The IRS has sent payments to 35.2 million U.S. families as the first of six child tax credit payments. How much can you expect, and what can you do if it hasn’t arrived yet?

If there’s one thing families have learned from the pandemic, it’s how to wait for a payment to arrive from the IRS. Get ready to start refreshing your bank account dashboard again. The IRS has just sent about $15 billion in payments to eligible families, and there are five more to come.

But not everyone qualifies for the payment. How much can you expect? How will you know if you qualify?

I’ll help you navigate all the details.

Who gets a payment?

First things first. As with last year’s stimulus payments, there are some qualifications.

You’ll need to meet the following criteria to see money in your account (or your mailbox):

  • Have at least one child dependent who does not turn 18 before before January 1, 2022.
  • That child will need to live with you at least half of the current tax year.
  • The child will need to be your son, daughter, stepchild, eligible foster child, brother, sister, stepbrother, stepsister, half-brother, half-sister, or a descendant of any of those individuals.
  • You’ll have to legally claim the child as your dependent on your taxes.
  • The dependent can’t provide more than half of his or her own support.

There are some exceptions and finer details that you can find in Publication 972, Child Tax Credit and Credit for Other Dependents.

There are also some income limits. As long as your 2020 adjusted gross income was $75,000 or less, or $150,000 or less if you filed jointly, you’ll get the full amount. For head of household filers, the income limit for the full amount is $112,500. Above those amounts, your child tax credit will start to phase out.

But the good news is, everyone gets at least $2,000, as long as you meet the other qualifications. More on that below.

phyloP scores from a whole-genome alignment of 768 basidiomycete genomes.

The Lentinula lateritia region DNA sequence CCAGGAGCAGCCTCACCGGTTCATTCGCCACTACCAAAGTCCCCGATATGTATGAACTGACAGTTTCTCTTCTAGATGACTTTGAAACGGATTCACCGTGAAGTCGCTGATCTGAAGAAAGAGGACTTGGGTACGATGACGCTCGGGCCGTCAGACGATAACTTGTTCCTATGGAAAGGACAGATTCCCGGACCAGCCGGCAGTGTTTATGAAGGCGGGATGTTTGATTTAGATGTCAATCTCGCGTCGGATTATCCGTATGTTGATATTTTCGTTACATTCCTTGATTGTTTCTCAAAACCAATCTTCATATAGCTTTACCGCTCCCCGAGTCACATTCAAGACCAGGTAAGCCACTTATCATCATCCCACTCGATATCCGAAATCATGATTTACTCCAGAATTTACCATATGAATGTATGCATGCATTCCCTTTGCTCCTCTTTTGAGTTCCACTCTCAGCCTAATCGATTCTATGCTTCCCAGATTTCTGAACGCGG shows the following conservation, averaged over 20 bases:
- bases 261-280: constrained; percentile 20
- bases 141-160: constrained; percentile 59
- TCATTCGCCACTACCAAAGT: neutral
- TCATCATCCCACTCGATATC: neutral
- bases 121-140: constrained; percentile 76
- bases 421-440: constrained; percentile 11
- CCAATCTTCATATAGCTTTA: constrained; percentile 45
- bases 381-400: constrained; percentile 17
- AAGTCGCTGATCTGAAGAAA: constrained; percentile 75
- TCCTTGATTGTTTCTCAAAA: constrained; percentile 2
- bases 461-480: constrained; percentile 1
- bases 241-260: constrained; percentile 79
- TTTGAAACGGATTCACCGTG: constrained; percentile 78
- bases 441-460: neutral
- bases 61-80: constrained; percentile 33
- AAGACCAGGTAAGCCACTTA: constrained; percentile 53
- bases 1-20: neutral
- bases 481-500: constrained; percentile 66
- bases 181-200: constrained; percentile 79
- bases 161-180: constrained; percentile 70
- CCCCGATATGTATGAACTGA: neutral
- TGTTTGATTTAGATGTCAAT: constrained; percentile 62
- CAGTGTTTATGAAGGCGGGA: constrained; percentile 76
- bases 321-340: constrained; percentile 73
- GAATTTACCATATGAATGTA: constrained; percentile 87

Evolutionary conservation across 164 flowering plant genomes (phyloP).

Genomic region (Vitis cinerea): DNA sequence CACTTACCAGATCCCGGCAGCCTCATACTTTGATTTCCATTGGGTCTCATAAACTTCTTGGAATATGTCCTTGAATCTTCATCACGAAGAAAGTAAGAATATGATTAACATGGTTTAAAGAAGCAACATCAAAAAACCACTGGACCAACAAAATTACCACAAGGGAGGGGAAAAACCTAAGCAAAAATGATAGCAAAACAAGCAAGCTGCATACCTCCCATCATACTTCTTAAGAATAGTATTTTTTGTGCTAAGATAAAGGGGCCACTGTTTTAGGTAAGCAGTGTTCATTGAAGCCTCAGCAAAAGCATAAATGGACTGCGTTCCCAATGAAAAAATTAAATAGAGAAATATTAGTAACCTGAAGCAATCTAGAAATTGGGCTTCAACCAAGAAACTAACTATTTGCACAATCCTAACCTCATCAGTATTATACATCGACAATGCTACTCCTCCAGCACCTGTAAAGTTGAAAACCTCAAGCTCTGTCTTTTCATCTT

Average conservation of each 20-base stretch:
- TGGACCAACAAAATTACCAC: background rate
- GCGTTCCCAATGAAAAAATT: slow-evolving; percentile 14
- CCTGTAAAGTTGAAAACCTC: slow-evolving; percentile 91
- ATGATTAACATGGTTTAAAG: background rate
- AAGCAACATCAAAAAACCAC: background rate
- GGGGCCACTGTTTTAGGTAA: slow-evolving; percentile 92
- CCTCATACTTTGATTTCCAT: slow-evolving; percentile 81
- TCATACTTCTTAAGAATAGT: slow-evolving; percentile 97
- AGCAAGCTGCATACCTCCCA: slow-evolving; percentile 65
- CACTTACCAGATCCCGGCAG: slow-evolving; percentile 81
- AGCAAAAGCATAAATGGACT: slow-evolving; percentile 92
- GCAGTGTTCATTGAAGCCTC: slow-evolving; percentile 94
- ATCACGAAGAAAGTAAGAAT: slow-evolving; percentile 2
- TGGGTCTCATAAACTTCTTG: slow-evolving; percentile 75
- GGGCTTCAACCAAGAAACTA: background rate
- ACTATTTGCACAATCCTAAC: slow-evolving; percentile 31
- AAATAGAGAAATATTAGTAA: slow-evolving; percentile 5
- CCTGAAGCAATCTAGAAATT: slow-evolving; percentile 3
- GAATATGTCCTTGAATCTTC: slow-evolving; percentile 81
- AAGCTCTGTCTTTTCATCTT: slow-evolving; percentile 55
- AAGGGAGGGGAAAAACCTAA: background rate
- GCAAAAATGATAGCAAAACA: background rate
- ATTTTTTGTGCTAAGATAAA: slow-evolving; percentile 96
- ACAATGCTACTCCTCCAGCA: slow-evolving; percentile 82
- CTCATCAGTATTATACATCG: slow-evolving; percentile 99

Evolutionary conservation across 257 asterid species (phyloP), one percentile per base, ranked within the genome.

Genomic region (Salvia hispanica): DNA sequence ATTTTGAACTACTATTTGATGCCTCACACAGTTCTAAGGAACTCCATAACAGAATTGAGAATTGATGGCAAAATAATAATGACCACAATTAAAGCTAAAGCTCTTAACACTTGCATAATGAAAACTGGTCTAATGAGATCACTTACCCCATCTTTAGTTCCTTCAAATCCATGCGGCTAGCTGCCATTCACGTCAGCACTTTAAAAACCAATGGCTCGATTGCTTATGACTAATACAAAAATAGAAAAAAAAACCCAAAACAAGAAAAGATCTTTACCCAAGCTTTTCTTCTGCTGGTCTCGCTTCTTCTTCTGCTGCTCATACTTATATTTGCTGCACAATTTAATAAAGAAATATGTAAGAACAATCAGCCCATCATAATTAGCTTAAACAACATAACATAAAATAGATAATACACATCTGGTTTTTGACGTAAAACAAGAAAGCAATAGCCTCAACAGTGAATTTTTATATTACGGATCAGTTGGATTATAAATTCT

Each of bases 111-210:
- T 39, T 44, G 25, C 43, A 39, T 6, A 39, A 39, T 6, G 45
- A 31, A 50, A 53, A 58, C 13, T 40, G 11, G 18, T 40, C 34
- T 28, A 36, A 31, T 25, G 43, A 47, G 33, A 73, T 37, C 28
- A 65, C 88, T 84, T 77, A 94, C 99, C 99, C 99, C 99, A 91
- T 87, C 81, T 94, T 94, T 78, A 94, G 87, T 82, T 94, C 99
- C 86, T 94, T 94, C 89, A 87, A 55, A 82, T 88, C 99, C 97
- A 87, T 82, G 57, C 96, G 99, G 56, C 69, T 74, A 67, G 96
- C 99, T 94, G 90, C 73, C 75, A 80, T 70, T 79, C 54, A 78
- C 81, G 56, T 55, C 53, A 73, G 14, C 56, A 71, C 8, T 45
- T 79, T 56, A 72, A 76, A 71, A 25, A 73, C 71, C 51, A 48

How much can I expect?

If you’ve already checked your account and the payment still isn’t there, you probably want to know how much is coming. The average per-child payout for the first round is $423, according to the Treasury Department, but the exact amount varies by household.

So how much will you get? First, it’s important to understand that this is the first of six payments. You’ll get one a month from July to December, and this is an advance on your 2021 tax credits. The rest will be paid when you file your taxes next year.

The total amount depends on the age of your child and your own household income. For each qualifying child aged 5 and under, you get $3,600. The amount decreases slightly for children between the ages of 6 and 17, to $3,000 per child. The age limit is based on how old your child will be at the end of the 2021 tax year.

Now, about the income limit mentioned above.

If your AGI was more than $75,000 (150,000 for joint filers), you’ll still be eligible for the child tax credit. You’ll just get a reduced amount. Your credit will be reduced $50 per child for every $1,000 your income goes above the limit. You’ll at least get $2,000, even if the calculation would otherwise push you below that number.

When you’ll see your money